Man: You're listening to "Ask the Expert" on Sprott Money News.
Craig: Hello again from Sprott Money News at sprottmoney.com. It's August 2020, and it's time for your "Ask the Expert" segment. I'm your host, Craig Hemke. And joining us this month is renowned silver expert David Morgan. David, of course, is the publisher of "The Morgan Report" and he's someone who has spent most of his adult life following the silver market. With everything going on in silver these days and the great run we've seen as of late, what a great time to bring David in. So, David, thank you so much for spending some time with us today.
David: Oh, Craig, thanks for having me, it's been a while and it was great to catch up a little bit off-air. I just like to start off, I know this is a Q&A but I'd just like to say a couple things to start off with. Number one, I do a lot of interviews as many probably listening to this know, and one of the things that's been kind of counted on lately is that an inflation-adjusted silver price of $50 in 1980 is equivalent to $600 by using the metrics of the CPI as it was calculated in 1980, and those are all facts. I don't argue facts, but the other fact is that that was a one-day event.
So I want people to put that in their thinking because if you think, you know, silver is gonna be $600 or whatever, that was a one-day event. So I think that it's much more efficient to look at it from a broader base and say, well, what was the average price of silver in 1980? And that number is roughly $20 an ounce. So the other side of that coin, Craig, is that silver did peak at $50 in 1980. Using the current CPI, I think it's like 150, 160 basis, the government CPI numbers. But that, again, that's a one-day event, but if you look at the average price of $20, I want to put that in the proper context because the highest price silver had achieved to January 1979, an all-time high, was $6.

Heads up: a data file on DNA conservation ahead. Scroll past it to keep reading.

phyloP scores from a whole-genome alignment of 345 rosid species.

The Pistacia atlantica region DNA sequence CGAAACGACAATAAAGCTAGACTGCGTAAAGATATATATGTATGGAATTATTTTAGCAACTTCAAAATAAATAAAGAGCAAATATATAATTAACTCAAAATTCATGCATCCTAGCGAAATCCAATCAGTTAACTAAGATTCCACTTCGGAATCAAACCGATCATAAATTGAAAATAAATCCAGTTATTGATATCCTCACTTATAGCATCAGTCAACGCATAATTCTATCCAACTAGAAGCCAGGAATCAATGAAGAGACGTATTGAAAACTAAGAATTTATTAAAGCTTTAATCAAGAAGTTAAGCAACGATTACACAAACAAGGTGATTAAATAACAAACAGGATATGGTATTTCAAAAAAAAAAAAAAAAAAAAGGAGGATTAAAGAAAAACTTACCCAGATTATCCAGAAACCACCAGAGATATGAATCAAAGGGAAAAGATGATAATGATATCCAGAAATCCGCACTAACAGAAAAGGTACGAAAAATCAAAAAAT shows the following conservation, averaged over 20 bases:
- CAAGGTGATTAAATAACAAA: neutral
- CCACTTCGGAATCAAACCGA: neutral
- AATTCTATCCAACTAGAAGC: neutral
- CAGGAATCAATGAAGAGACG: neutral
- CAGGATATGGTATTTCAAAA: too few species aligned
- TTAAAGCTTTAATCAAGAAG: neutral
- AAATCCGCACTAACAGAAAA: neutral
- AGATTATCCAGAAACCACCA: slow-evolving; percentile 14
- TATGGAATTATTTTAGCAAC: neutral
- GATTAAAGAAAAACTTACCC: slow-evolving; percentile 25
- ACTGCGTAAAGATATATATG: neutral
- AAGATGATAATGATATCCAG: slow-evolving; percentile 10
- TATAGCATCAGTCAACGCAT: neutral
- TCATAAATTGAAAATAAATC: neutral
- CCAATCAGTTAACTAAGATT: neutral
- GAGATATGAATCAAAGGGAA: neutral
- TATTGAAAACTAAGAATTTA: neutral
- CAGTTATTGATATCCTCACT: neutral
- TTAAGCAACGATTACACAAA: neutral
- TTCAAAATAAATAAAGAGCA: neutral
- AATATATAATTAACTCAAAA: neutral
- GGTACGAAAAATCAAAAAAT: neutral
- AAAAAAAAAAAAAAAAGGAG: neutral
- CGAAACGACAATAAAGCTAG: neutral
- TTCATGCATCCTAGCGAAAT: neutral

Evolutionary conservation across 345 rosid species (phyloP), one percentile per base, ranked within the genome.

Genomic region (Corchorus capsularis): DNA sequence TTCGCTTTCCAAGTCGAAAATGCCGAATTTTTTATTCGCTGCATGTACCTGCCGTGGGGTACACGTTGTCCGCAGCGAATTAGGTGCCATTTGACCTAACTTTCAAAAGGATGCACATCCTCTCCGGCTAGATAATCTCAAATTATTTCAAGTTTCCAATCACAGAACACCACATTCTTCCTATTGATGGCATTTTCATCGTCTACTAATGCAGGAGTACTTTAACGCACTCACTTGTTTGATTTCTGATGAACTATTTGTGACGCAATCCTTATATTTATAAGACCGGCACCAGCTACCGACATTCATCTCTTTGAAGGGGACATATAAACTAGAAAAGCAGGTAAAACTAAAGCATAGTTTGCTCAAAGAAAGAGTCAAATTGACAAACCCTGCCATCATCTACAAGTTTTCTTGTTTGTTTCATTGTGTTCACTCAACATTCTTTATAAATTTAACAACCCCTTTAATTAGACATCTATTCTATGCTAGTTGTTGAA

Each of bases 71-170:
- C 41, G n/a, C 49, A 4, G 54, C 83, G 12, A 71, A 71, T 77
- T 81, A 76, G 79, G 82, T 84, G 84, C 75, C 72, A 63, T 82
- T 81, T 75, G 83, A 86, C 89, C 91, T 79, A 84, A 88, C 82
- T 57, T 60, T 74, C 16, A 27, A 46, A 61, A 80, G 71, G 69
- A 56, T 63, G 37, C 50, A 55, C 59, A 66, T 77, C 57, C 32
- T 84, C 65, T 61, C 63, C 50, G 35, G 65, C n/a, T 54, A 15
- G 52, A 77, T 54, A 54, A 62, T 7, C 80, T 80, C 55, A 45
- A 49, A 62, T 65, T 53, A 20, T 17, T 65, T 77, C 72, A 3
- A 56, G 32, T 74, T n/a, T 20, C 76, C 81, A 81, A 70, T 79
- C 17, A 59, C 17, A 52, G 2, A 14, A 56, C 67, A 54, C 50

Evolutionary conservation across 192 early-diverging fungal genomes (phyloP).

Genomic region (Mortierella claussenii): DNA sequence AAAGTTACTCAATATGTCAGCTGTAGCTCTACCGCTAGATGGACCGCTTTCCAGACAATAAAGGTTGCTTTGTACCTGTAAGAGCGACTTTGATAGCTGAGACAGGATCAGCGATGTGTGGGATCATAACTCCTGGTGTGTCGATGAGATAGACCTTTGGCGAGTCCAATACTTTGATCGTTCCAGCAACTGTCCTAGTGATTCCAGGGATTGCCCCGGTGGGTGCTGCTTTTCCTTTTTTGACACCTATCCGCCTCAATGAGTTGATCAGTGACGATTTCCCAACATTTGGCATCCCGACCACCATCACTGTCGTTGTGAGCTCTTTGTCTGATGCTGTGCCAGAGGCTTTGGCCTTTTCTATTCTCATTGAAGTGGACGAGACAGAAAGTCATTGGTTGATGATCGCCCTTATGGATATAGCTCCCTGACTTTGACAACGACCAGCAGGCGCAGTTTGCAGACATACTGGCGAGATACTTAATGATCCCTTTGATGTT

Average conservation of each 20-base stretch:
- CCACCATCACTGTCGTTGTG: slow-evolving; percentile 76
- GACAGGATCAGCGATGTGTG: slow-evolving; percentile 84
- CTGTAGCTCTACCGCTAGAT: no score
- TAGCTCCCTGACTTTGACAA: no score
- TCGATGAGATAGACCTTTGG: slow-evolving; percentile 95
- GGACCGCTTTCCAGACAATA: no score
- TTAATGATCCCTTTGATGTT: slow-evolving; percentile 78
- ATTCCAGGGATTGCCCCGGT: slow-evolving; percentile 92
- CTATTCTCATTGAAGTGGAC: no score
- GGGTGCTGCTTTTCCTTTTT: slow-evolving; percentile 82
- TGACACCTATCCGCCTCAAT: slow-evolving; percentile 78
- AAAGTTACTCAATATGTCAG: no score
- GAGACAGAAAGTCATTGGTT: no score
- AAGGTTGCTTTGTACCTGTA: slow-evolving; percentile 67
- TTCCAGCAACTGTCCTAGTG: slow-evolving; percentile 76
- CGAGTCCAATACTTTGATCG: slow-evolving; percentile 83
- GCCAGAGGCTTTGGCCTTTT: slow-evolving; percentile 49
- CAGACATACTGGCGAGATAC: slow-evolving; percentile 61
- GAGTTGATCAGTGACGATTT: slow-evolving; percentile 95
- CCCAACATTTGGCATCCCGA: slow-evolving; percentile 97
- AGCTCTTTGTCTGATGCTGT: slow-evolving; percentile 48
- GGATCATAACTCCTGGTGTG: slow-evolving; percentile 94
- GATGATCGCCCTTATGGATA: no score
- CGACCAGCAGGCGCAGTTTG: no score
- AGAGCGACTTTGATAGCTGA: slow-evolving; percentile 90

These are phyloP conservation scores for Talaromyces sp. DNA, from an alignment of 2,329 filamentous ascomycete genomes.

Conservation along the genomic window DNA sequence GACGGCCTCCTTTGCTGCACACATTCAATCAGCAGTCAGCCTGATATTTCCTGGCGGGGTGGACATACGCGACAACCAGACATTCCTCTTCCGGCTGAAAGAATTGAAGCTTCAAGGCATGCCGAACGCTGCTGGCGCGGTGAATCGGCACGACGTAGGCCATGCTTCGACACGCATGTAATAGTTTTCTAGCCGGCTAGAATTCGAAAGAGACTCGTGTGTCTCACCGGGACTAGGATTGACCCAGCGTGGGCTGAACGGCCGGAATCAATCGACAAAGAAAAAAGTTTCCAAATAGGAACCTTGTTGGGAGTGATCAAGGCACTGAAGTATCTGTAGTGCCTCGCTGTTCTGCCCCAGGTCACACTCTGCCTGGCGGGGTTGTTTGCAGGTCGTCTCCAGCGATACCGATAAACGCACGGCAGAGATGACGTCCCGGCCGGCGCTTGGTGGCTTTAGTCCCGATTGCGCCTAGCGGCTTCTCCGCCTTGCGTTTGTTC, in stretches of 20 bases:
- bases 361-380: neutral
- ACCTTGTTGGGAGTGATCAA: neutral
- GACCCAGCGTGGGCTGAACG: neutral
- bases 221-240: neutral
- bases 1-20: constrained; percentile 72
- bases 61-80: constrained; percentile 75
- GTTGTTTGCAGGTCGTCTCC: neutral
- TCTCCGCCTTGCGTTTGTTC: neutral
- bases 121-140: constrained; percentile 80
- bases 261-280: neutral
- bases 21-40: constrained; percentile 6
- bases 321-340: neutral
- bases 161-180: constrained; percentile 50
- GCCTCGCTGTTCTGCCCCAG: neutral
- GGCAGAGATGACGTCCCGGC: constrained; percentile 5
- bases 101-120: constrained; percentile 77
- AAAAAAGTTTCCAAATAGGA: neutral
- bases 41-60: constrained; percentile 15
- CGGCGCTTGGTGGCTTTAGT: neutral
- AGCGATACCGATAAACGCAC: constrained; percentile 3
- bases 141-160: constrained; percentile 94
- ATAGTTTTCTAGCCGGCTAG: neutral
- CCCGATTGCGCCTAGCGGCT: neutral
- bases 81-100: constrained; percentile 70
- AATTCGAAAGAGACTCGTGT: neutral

And then over the last year from 1979, January to 1980, January, it went up eightfold and it went up to, you know, $48, $50. But when it averaged $20 for that entire year following the peak, that was three times the previous all-time high, which means that during that big run-up, the monetary demand is what drove it so high, it was fairly close to the time silver was demonetized in 1965 and a lot of those people in 1980 held silver as the monetary asset. So it's the monetary demand that really moves the silver market and that's important. Yes, we need to use it to analyze the market, but it's all about silver being money that moves the market. So that's what I wanted to start with. Thank you.
Craig: That's great information, David. And thank you for sharing that with us. Of course, we are gonna talk a lot about silver today. sprottmoney.com should be one of your preferred dealers for physical silver. All the great deals are found here on the sprottmoney.com website. And of course, you can call us anytime at 888-861-0775. Before we get started, David, could you just take a few minutes and tell everybody a little bit about "The Morgan Report" and what folks will find there?
David: Sure. Just go to themorganreport.com, get on our free email list and we'll just take it from there, that's the easiest way. I do a free weekly podcast and some of the interviews I do during the week, we also provide for you free of charge.
Craig: In a market like this, you're gonna need as much help as you can get. I've known David for years and I would highly encourage you to check out "The Morgan Report" and The Morgan Report website. David, we at Sprott Money have been collecting questions for you over the past several weeks either online through Twitter or through email. If you're ready, can I hit you with the first one?
David: Let's go.
Craig: All right, my friend. Well, I originally had this teed up as question number four but I'm gonna move this up to the head of the line because you referenced the late 1970s and the price action back then. Well, this question has to do with what happened in the late 1970s in a sense in that why has no one since the Hunt brothers tried to take on the COMEX silver market?